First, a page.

With horsepower figures ranging from 149 horsepower for the Ioniq 6 Standard Range RWD setup up to 320 hp for the top Long Range AWD configuration, both the Ioniq 5 and 6 offer a wide range of performance possibilities. The base rear-wheel-drive models with the standard 53.0-kWh battery pack come with a single electric motor producing 149 hp in the Ioniq 6 and 168 hp in the Ioniq 6. Upgrading to the RWD Long Range, with a larger 77.4-kWh battery pack, brings power output up to 225 hp in both cars. The all-wheel-drive configuration comes standard with the larger battery pack and has front and rear electric motors that combine for 320 hp.

Again, our own acceleration test results are for non-equivalent versions. The 320-hp dual-motor Ioniq 5 Limited AWD got to 60 mph in a brisk 4.5 seconds in our testing, while the significantly less powerful single-motor 225-hp Ioniq 6 SE RWD managed a sprint to 60 mph in 6.2 seconds. When we eventually get our hands on an Ioniq 6 AWD for testing, we’ll see if it ends up being quicker than its taller sibling. But we don’t expect a huge difference between the two, as their claimed curb weights are similar when comparing equivalent configurations.

A high-performance N version of the Ioniq 5 has already been confirmed, and that model will offer a considerably more powerful set of electric motors with around 600 horsepower. We don’t know for sure if the Ioniq 6 will also get the N treatment, but we won’t be shocked if it comes to fruition.

Interior and Dimensions

Although the Ioniq 6 sedan is longer and lower than the Ioniq 5, the crossover has the longer wheelbase of the two. Both cars feel spacious inside, and the Ioniq 6 only has slightly less passenger volume than the Ioniq 5. We thought the Ioniq 6 felt more spacious up front, and it does offer considerably more front legroom than the Ioniq 5. In the back seat, the Ioniq 5 wins out in terms of legroom.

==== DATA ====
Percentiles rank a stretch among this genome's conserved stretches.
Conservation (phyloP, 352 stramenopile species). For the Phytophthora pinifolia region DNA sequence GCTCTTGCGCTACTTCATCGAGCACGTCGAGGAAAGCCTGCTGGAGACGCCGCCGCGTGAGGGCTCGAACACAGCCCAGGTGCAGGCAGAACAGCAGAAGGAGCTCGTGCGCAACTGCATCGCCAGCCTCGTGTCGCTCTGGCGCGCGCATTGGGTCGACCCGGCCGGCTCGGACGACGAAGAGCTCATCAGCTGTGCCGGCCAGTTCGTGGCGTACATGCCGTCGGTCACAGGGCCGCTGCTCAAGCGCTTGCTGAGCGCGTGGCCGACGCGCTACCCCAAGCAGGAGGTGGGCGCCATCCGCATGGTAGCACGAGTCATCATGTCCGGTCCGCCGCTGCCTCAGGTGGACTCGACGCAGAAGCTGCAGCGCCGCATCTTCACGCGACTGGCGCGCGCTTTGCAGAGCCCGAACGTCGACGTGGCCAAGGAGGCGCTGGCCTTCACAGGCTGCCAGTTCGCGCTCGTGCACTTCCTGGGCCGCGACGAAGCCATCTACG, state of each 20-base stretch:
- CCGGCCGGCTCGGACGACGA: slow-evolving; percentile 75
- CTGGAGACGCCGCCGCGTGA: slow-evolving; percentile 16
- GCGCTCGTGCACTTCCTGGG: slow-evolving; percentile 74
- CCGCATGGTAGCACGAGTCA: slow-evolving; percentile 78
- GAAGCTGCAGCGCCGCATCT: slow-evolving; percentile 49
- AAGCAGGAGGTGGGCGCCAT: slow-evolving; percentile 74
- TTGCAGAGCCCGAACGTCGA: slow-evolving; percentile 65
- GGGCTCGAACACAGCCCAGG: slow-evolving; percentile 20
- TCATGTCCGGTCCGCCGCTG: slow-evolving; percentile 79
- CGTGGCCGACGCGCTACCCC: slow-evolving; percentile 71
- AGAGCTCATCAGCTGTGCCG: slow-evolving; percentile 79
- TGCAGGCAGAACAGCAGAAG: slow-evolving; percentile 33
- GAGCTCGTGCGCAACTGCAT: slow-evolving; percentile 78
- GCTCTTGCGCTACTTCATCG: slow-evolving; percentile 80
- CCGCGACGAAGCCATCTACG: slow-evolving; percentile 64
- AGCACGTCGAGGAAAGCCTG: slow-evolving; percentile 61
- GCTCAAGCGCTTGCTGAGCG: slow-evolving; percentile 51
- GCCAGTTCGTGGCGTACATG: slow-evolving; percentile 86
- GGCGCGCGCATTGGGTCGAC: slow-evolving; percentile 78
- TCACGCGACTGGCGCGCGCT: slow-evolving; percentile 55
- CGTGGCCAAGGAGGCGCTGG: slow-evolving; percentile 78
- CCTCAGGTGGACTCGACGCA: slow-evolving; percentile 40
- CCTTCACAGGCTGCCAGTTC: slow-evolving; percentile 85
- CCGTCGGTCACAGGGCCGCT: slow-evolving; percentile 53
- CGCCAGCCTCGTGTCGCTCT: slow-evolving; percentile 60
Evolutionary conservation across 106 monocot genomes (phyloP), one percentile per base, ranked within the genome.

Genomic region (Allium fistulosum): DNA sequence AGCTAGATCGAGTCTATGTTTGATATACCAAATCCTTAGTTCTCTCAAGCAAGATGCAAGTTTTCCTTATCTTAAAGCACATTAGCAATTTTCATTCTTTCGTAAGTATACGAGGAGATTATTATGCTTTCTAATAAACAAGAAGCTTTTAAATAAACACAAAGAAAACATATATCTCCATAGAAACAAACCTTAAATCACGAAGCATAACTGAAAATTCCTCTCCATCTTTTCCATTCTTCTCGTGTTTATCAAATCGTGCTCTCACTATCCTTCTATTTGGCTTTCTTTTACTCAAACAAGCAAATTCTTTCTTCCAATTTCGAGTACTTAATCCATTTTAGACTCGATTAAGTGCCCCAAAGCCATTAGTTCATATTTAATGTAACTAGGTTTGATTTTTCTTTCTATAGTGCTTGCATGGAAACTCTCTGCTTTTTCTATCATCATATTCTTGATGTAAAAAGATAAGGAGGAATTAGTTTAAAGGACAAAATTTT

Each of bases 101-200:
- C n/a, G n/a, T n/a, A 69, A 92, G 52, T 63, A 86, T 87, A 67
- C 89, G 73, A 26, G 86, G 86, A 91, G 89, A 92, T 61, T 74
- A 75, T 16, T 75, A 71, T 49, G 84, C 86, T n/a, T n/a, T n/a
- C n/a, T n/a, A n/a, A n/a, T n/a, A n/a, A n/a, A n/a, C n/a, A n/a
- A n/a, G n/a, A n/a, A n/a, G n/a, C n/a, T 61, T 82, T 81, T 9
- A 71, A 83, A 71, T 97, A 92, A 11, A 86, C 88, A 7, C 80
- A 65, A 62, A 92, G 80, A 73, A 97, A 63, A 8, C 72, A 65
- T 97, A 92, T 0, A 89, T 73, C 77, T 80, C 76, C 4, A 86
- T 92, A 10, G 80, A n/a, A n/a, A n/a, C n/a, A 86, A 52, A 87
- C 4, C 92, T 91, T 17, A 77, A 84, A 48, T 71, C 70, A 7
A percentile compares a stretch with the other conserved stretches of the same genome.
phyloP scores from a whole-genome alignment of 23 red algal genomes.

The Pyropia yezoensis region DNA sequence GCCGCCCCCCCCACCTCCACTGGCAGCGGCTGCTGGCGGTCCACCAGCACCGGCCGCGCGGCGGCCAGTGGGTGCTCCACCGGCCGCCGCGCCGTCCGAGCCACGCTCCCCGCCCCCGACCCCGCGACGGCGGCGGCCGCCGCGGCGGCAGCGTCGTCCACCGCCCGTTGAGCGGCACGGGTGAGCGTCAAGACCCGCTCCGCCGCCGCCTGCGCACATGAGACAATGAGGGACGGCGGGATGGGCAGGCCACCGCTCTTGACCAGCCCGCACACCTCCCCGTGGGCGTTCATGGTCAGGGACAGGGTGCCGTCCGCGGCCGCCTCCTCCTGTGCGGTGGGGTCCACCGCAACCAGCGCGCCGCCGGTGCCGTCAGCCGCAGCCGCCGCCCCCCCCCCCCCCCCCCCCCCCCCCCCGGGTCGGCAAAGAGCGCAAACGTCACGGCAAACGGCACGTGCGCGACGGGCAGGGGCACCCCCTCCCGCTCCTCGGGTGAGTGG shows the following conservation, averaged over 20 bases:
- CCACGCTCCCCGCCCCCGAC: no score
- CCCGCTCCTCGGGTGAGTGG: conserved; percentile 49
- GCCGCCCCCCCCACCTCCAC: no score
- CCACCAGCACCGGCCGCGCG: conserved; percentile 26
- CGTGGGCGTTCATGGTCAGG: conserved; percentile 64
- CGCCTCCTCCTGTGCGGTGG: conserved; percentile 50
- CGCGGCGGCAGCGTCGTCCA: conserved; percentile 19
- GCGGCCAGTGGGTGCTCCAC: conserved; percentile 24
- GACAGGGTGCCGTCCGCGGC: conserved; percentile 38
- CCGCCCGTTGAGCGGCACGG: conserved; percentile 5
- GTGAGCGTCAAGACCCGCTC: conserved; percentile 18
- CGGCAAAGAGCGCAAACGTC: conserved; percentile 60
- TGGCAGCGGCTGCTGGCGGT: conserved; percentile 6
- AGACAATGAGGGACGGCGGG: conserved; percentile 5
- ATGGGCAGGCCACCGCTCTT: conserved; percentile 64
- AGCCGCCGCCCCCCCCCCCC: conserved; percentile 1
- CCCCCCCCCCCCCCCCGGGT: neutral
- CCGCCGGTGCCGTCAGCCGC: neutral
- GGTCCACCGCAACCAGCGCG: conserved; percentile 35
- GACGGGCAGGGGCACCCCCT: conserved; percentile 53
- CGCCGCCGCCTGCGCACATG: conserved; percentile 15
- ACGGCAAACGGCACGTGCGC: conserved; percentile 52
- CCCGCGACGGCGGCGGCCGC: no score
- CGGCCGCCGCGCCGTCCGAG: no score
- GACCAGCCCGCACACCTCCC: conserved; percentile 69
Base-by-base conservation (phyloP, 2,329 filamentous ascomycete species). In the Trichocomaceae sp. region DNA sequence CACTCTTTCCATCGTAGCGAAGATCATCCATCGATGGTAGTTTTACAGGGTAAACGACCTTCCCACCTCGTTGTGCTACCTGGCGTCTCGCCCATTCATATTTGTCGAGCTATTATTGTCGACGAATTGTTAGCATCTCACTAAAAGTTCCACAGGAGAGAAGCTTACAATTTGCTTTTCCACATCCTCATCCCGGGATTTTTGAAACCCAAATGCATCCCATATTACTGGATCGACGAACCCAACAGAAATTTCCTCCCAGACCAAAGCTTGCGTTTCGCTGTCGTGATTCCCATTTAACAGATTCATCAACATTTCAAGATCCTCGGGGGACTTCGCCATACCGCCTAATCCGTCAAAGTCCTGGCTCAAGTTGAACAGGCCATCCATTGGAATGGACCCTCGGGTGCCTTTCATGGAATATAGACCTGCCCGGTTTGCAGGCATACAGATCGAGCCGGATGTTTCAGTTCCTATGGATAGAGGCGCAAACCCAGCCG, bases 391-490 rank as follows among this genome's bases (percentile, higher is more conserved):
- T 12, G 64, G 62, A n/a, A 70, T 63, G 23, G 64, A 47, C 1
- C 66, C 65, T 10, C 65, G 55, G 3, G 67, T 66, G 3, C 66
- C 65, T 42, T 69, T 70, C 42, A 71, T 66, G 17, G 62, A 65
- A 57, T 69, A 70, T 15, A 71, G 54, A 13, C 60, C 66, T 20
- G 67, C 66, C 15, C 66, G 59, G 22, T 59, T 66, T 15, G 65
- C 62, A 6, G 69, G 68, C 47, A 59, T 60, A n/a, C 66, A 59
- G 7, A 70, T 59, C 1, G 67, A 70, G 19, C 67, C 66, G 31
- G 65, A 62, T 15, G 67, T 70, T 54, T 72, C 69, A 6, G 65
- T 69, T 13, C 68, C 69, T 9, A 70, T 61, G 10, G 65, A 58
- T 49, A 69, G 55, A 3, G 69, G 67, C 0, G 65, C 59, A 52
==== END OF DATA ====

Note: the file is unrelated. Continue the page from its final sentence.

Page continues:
Predictably, the Ioniq 5’s hatchback body style offers considerably more cargo space than the Ioniq 6’s conventional trunk. You get 27 cubic feet of space behind the Ioniq 5’s rear seat, while the Ioniq 6’s trunk only offers 11 cubic feet.

Price and Trim Levels

The Ioniq 6 is the cheaper option of the two, but only just. It slots in just below the crossover in price, with the sedan starting at $42,715 for the base model compared with the Ioniq 5’s $42,785 starting price. At the high end, the Ioniq 5 Limited AWD is $57,835 compared with the Ioniq 6 Limited AWD at $57,215. Both are offered in SE, SEL, and Limited trim levels, and the standard and optional equipment is similar between the two. Color-wise, the Ioniq 6 offers a few hues you won’t find on the 5 including a nice dark green (Digital Green) and a bright red (Ultimate Red), but both cars offer matte paint options for an extra $1000.

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Senior Editor

Despite being raised on a steady diet of base-model Hondas and Toyotas—or perhaps because of it—Joey Capparella nonetheless cultivated an obsession for the automotive industry throughout his childhood in Nashville, Tennessee. He found a way to write about cars for the school newspaper during his college years at Rice University, which eventually led him to move to Ann Arbor, Michigan, for his first professional auto-writing gig at Automobile Magazine. He has been part of the Car and Driver team since 2016 and now lives in New York City.